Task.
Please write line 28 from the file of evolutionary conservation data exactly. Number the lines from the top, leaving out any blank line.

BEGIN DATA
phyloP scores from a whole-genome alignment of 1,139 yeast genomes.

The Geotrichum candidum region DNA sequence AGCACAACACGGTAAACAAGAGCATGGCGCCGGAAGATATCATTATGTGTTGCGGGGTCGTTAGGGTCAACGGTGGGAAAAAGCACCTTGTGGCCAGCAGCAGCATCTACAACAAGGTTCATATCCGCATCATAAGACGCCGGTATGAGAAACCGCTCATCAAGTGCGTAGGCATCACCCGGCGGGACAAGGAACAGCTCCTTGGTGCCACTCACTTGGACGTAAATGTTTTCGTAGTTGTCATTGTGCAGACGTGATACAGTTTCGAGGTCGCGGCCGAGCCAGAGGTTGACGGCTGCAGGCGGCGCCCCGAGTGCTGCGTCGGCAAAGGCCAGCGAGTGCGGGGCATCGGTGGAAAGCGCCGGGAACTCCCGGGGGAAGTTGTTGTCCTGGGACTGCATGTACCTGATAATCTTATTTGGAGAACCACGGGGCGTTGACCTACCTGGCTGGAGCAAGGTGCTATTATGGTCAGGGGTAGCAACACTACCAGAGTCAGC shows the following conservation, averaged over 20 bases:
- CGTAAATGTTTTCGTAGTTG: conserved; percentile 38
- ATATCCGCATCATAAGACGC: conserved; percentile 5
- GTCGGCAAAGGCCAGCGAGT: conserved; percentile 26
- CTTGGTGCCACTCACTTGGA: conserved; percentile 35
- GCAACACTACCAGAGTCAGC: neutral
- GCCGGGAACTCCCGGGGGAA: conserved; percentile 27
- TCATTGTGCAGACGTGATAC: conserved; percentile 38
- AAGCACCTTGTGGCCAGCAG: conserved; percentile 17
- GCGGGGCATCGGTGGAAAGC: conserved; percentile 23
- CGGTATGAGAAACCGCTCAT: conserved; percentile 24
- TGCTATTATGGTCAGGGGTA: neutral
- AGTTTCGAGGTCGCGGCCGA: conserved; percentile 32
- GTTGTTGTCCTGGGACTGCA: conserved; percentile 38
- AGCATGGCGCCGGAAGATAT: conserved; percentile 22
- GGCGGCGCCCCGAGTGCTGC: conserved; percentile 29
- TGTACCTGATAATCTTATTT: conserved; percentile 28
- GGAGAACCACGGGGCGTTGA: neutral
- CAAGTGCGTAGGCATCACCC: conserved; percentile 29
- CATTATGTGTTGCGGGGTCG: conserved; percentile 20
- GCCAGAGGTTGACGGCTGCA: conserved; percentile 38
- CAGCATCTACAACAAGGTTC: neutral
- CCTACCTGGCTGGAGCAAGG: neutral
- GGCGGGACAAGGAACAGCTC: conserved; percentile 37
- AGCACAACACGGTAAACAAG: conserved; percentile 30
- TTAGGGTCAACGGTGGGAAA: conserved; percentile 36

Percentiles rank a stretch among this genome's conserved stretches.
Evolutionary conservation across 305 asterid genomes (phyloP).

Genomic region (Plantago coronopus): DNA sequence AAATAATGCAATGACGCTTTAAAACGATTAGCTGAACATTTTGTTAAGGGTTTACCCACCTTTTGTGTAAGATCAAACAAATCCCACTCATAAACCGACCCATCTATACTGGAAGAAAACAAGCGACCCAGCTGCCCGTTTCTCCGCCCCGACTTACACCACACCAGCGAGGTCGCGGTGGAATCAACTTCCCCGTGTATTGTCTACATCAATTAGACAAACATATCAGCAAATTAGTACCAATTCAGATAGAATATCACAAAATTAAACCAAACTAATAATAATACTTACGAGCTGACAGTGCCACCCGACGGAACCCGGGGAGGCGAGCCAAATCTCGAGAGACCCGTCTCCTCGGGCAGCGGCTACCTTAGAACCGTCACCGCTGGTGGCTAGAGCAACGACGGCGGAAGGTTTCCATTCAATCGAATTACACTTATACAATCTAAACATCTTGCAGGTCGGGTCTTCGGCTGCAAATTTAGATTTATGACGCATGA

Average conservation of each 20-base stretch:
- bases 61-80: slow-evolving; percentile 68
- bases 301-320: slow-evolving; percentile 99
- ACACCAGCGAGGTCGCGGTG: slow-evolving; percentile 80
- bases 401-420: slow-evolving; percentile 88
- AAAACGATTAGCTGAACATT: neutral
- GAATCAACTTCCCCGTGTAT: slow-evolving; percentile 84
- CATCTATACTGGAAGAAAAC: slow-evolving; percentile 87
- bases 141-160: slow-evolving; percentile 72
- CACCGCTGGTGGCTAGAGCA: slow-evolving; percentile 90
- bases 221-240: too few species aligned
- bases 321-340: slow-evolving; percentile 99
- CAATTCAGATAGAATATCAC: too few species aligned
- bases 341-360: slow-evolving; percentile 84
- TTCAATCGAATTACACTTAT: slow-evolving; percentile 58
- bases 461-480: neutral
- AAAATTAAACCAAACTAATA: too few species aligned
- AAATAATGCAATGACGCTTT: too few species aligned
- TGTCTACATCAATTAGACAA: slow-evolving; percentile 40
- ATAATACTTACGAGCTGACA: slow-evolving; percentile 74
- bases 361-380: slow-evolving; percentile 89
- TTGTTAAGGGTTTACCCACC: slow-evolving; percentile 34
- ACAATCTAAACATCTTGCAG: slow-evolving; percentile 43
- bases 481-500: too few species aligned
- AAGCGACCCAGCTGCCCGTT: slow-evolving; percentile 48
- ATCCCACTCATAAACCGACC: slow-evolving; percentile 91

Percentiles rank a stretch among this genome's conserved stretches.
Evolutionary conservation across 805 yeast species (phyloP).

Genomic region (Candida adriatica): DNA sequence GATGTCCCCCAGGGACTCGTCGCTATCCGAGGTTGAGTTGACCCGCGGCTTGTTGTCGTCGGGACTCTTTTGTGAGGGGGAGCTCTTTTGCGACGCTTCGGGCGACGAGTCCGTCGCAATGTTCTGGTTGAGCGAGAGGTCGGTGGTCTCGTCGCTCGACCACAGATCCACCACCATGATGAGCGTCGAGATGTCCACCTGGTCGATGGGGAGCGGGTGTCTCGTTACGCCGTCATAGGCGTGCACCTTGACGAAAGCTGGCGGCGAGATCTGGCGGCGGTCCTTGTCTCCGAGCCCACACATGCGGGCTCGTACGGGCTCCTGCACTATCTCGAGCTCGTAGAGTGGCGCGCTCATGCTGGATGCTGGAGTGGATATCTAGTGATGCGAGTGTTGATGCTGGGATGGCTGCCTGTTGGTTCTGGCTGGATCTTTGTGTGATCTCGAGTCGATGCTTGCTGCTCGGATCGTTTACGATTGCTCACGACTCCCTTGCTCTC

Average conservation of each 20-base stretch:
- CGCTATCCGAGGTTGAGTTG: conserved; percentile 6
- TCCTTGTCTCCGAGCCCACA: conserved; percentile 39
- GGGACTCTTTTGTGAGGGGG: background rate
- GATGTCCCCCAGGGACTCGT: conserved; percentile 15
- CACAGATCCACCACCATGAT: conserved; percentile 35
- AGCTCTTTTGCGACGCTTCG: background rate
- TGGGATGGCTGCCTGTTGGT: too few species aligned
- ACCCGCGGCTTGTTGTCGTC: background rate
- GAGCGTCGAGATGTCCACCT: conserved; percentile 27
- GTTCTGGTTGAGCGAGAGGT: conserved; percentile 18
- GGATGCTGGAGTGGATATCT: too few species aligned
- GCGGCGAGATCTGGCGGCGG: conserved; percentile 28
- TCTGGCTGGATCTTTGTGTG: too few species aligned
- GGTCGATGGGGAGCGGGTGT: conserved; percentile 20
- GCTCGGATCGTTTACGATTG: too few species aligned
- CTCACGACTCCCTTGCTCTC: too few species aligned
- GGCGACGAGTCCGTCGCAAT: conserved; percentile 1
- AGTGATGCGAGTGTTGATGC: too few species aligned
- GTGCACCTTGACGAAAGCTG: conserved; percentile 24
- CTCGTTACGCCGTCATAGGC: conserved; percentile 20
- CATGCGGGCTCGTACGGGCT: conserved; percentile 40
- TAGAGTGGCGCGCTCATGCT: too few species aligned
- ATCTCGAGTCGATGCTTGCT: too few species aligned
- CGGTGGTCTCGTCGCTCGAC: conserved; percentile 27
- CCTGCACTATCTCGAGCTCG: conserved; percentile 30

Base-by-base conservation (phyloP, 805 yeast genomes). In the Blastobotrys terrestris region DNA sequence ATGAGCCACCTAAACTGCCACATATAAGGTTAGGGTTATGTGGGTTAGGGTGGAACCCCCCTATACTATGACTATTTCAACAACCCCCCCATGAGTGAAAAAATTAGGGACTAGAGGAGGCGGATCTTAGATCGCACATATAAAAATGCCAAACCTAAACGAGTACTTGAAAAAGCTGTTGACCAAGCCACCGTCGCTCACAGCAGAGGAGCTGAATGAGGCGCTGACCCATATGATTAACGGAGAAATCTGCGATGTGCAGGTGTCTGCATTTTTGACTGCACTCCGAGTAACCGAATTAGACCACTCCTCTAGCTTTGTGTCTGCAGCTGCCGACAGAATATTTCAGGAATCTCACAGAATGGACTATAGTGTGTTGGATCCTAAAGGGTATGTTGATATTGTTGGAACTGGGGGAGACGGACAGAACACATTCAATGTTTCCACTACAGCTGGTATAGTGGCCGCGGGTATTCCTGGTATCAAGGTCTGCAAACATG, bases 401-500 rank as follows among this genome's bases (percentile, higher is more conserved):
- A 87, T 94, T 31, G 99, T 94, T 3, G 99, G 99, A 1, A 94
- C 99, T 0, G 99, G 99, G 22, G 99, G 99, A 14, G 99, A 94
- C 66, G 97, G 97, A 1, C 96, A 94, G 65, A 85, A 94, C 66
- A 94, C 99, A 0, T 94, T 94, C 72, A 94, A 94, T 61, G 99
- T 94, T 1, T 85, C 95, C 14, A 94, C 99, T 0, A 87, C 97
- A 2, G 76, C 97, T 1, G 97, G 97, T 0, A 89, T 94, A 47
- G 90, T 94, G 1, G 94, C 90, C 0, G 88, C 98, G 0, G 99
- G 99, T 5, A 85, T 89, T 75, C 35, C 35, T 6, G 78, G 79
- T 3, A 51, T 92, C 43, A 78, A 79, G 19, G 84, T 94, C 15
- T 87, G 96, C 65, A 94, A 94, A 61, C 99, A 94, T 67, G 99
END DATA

Percentiles rank a stretch among this genome's conserved stretches.